Fishing boats line the shore, and four-wheel all-terrain vehicles are the transport mode of convenience for residents, speeding travel between the Lutsel K’e band office to the village Co-op store and surrounding homes.
Inside the Wildlife, Lands and Environment building, former Lutsel K’e chief Addie Jonasson explains the sacred importance of Thaidene Nene to the Dene people and emphasizes the need to protect it from being fragmented by mineral development.
Addie Jonasson, a former chief of the Lutsel K’e Dene First Nation, says the creation of Thaidene Nene National Park Reserve is a key element of the community’s plans to conserve ecologically and culturally important parts of their traditional land in Canada’s boreal forest region.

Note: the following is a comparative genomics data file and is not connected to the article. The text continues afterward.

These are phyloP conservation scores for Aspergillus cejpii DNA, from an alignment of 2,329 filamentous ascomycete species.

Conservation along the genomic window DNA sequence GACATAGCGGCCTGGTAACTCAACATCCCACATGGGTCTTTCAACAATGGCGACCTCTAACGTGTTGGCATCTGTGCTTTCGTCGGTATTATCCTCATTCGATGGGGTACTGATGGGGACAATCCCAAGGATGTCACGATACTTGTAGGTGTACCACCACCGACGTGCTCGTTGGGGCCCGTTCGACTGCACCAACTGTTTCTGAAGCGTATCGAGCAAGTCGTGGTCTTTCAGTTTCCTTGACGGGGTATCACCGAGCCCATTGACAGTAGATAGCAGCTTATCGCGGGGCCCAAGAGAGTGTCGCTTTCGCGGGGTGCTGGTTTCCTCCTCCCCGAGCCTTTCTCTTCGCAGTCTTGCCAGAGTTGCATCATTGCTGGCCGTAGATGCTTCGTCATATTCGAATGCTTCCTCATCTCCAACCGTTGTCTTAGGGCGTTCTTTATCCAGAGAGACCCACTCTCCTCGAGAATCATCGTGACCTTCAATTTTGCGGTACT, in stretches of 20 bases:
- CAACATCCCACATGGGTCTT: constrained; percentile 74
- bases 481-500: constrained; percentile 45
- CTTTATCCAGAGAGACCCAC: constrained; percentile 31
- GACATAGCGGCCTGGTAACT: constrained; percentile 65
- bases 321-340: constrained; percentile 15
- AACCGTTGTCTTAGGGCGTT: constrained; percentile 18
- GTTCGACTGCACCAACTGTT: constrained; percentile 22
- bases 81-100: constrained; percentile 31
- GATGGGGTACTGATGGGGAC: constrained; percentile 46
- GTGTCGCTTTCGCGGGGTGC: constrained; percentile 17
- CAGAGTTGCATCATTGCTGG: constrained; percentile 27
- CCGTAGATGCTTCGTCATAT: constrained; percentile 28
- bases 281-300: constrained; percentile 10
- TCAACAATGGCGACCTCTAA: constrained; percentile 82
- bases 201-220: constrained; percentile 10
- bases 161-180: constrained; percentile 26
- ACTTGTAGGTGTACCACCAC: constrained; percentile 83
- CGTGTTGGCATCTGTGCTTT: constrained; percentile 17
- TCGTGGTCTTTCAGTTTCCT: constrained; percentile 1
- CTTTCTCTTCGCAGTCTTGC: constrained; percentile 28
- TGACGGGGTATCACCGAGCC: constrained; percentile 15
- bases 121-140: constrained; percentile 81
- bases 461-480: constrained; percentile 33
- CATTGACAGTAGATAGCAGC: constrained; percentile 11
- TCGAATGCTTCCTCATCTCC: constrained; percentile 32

The surrounding area has deposits of uranium, diamonds, and precious metals, and it has drawn increased interest from mining companies in the past decade.
The Lutsel K’e First Nation recently negotiated an “impact benefit agreement” with developers of a major diamond mine elsewhere on their traditional lands. That deal would secure training, employment, and other financial benefits for the community if the project proceeds.
But Thaidene Nene is to be off limits.
“We are very outspoken when it comes to resource development, and also when it comes to protection of our traditional territory and homeland,” Jonasson says. “And that is because we want to make sure that our traditional territory is protected, that the land is protected, and that the water, the wildlife, animals, the birds are protected.”